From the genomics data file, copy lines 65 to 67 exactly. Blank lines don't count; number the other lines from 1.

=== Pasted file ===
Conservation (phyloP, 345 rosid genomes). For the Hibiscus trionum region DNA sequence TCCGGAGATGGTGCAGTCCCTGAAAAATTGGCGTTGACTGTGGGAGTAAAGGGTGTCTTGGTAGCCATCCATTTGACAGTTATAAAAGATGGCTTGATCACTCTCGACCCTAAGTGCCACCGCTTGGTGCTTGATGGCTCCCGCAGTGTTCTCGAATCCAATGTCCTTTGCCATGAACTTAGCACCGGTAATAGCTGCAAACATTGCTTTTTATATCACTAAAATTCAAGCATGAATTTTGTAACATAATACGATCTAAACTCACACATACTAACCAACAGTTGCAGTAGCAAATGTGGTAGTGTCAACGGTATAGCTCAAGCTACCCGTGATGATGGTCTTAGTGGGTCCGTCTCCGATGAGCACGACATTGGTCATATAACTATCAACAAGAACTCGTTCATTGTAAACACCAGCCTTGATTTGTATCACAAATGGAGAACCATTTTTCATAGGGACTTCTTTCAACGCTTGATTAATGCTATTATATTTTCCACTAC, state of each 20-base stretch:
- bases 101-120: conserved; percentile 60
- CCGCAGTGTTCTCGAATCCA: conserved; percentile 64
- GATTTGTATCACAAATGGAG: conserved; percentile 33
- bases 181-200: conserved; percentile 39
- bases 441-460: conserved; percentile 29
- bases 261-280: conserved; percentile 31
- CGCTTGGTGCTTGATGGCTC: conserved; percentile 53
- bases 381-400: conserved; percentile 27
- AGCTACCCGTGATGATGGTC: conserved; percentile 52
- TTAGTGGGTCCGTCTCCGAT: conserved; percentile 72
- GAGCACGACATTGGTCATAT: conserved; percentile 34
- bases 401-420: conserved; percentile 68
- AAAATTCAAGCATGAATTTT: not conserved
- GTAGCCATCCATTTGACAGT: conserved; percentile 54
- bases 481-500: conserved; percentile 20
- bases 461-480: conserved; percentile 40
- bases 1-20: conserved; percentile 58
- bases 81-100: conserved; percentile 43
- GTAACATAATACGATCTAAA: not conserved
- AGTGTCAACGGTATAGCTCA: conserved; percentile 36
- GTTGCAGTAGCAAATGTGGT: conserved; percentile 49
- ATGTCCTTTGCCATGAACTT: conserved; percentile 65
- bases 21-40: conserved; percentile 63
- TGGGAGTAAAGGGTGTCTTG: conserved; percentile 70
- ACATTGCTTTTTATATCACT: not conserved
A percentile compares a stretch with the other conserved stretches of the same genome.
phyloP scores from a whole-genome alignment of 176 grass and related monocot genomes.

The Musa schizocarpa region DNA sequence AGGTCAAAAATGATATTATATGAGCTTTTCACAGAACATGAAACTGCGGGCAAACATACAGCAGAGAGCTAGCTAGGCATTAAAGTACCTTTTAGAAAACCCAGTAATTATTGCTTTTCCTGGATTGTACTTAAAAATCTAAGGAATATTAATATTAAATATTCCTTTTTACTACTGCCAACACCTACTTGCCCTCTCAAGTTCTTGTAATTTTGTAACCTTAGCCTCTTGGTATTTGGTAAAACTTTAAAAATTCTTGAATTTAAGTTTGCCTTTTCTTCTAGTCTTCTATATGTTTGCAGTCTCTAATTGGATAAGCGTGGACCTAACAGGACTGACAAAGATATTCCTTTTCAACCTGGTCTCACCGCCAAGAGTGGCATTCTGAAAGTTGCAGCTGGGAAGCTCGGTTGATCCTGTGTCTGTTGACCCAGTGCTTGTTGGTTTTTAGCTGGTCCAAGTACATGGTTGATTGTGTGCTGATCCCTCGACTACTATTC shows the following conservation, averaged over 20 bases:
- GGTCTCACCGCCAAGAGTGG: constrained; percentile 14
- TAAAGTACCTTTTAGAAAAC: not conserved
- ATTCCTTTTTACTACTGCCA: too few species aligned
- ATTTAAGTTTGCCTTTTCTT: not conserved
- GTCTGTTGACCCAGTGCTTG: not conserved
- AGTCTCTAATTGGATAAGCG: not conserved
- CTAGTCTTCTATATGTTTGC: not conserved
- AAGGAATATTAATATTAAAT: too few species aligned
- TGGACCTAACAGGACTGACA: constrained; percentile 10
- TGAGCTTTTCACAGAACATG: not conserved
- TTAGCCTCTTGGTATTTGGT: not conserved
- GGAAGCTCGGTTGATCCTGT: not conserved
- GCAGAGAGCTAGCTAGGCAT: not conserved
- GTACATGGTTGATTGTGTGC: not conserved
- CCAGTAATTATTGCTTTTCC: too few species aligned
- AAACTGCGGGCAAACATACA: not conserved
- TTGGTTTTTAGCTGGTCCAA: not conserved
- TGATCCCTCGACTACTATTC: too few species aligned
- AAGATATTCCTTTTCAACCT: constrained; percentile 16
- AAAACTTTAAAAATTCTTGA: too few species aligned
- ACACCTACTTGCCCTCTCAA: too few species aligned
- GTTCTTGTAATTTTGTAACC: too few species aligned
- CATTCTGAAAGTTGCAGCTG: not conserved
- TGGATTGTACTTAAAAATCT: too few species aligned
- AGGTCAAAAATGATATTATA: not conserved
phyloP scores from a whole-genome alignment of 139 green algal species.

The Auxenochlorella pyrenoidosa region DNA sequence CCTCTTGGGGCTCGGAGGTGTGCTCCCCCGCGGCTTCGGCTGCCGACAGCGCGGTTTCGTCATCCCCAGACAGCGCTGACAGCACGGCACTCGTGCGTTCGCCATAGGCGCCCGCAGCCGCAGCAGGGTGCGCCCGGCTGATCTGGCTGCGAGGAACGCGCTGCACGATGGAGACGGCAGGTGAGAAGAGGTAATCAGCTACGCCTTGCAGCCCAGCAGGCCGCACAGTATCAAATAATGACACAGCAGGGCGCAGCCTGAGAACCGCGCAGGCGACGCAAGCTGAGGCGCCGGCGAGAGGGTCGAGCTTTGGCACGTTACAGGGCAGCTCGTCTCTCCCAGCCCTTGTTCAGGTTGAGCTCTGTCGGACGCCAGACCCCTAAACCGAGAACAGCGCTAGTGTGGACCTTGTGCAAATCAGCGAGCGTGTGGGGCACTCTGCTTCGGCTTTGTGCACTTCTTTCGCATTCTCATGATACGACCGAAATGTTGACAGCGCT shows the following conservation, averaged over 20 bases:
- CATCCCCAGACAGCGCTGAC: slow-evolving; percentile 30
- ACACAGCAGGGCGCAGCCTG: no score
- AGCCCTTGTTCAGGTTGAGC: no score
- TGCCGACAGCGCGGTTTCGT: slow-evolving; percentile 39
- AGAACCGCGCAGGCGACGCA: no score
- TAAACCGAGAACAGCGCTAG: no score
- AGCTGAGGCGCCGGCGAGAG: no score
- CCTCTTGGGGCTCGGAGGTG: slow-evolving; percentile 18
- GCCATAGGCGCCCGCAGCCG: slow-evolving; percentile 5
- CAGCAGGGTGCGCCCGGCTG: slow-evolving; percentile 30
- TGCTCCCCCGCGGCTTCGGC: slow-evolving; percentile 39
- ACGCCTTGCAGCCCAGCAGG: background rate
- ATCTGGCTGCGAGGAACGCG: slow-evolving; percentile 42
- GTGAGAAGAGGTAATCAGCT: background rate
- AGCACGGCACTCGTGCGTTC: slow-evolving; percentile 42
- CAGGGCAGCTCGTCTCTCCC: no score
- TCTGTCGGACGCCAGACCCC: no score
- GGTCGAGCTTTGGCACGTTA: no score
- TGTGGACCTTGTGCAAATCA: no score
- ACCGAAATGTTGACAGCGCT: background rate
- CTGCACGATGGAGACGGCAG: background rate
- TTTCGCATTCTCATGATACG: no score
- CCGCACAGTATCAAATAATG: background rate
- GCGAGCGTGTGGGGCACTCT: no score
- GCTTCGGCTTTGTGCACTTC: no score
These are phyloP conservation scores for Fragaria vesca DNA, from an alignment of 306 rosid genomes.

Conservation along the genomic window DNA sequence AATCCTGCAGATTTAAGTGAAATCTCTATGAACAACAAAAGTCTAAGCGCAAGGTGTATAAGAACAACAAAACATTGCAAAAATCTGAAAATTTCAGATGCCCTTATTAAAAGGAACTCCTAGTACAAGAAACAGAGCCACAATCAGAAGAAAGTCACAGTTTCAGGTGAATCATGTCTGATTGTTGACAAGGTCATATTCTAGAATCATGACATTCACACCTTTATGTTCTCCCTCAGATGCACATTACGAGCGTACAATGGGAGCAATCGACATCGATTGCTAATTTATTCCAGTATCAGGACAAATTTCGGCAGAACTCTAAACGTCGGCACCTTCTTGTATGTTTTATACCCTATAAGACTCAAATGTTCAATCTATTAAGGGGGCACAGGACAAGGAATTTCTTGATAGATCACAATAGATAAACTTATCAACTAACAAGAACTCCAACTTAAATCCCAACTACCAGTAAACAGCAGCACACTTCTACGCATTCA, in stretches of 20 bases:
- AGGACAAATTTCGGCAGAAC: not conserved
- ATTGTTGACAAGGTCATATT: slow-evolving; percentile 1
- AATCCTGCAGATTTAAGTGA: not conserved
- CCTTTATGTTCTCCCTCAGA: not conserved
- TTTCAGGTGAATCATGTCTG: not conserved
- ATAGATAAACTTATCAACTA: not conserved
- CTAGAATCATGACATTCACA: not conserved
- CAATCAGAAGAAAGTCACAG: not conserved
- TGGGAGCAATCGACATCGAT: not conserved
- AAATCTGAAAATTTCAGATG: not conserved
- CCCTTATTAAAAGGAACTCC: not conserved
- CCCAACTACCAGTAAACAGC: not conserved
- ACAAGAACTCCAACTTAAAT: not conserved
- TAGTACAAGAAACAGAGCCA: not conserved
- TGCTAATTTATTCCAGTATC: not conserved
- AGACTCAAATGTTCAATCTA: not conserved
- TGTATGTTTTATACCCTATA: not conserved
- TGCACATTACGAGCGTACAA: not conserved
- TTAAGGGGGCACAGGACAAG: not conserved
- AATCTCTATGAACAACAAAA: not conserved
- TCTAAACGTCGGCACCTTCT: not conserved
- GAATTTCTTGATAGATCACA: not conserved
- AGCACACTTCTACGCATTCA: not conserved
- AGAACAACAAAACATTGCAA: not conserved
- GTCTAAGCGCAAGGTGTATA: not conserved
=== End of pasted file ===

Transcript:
- GCCATAGGCGCCCGCAGCCG: slow-evolving; percentile 5
- CAGCAGGGTGCGCCCGGCTG: slow-evolving; percentile 30
- TGCTCCCCCGCGGCTTCGGC: slow-evolving; percentile 39